GAO Report Finds That HHS Must Strengthen Telehealth Oversight

The United States Government Accountability Office (GAO) has recently called for the Department of Health and Human Services (HHS) to strengthen their oversight and assist medicare telehealth providers to educate patients on Privacy and Security Risks. Due to the nature of the COVID-19 pandemic, Medicare temporarily waived restrictions on telehealth services to help patients access care without risk of exposure. As a result, the number of telehealth visits grew exponentially to over 53 million between April and December 2020. The unprecedented use of telehealth services has raised many concerns regarding the quality of care patients received and the lack of data to support its use. 

The GAO was asked to conduct a review of telehealth services under the pandemic waivers. In the review the GAO sought to assess number of issues, particularly the utilization of telehealth services, CMS efforts to identify and monitor risks posed by Medicare telehealth waivers, and a change OCR made to its enforcement of regulations governing patients’ protected health information during the COVID-19 public health emergency. To do this, the GAO examined Medicare claims data between 2019 and 2020, federal statutes, CMS documents, OCR guidance, and interviewed agency officials.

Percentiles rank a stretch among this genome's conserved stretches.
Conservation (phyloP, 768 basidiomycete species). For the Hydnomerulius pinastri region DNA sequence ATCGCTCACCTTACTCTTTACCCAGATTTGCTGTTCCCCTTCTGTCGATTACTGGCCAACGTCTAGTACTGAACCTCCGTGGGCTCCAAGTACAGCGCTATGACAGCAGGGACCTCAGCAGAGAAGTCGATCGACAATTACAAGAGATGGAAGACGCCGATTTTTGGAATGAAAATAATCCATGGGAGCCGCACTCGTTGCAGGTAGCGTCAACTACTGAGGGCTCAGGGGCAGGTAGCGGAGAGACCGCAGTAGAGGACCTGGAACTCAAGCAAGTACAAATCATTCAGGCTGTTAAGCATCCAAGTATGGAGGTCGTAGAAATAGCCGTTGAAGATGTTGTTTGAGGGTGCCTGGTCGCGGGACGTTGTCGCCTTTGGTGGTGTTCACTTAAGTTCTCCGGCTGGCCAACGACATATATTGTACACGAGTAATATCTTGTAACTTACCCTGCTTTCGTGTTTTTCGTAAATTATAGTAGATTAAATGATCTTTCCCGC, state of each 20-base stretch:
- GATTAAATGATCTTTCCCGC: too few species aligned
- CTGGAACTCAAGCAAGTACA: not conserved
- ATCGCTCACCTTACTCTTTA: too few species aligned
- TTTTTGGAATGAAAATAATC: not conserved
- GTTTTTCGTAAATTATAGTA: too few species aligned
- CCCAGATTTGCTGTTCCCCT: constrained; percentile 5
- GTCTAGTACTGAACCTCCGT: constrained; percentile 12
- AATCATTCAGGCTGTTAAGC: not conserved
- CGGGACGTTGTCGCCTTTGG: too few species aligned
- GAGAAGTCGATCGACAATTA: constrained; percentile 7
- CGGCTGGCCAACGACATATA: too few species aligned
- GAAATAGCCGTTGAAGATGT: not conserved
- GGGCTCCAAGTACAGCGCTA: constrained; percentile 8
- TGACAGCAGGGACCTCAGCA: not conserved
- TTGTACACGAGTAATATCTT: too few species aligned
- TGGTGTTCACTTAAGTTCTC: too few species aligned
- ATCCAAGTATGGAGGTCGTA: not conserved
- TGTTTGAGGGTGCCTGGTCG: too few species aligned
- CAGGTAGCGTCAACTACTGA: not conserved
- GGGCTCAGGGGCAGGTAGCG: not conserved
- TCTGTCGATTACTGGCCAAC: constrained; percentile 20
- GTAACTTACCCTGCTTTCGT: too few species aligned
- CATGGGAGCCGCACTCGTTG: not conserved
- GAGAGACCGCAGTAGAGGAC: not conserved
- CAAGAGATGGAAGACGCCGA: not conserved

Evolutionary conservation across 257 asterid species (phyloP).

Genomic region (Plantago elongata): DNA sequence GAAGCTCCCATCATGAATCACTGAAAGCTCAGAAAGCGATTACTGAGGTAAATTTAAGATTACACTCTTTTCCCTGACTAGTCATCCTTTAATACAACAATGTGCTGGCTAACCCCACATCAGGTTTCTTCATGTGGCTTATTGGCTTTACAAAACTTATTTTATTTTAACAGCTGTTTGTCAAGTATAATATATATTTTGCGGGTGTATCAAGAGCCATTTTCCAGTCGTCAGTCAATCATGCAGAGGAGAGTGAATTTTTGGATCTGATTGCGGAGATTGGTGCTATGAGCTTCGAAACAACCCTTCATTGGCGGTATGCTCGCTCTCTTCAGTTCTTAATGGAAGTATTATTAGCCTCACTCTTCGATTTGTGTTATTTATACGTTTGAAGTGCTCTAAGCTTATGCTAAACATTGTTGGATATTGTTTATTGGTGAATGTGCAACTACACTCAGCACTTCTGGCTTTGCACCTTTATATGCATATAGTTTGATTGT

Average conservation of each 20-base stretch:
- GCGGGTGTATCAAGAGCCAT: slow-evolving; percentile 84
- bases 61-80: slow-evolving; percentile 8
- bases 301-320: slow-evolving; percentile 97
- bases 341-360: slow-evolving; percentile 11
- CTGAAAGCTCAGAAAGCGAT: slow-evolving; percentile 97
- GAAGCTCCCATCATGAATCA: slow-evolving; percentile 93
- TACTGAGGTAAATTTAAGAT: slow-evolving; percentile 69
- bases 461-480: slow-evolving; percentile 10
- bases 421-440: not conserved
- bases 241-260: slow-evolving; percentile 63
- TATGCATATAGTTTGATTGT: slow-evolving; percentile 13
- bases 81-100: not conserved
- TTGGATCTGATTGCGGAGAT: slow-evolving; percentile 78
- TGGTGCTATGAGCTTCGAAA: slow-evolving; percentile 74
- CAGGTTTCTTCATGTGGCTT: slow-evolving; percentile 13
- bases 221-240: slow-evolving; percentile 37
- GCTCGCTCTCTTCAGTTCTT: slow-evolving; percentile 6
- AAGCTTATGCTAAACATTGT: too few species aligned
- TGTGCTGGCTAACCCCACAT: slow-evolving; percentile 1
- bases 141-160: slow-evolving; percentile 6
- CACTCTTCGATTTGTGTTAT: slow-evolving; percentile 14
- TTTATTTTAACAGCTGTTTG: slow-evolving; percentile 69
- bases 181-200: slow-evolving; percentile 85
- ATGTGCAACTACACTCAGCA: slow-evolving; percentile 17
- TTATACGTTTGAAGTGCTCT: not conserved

The GAO found that following the waiver, there was a 14 percent decrease in the overall usage of all Medicare services, with a 25 percent decrease in in-person treatment use. In addition, the GAO discovered that after the waiver, telehealth services expanded throughout all provider specializations and that 5 percent  of providers provided over 40 percent of services. In comparison to rural providers, urban providers provided a higher proportion of their services via telehealth; the most frequent services were office visits and psychotherapy. Furthermore, the GAO found that while the OCR urged covered providers to inform patients of possible privacy and security concerns related to telehealth services, they failed to advise providers with direction and the appropriate language to use when detailing those risks. The GAO has made 3 recommendations for the CMS to strengthen its oversight of telehealth services. These include providing clarity in its guidance relating to billing of audio-only office visits, requiring providers to use available sites of service codes, and assessing the quality of Medicare services comprehensively. For the OCR, the GAO recommends additional education, outreach, or assistance to providers.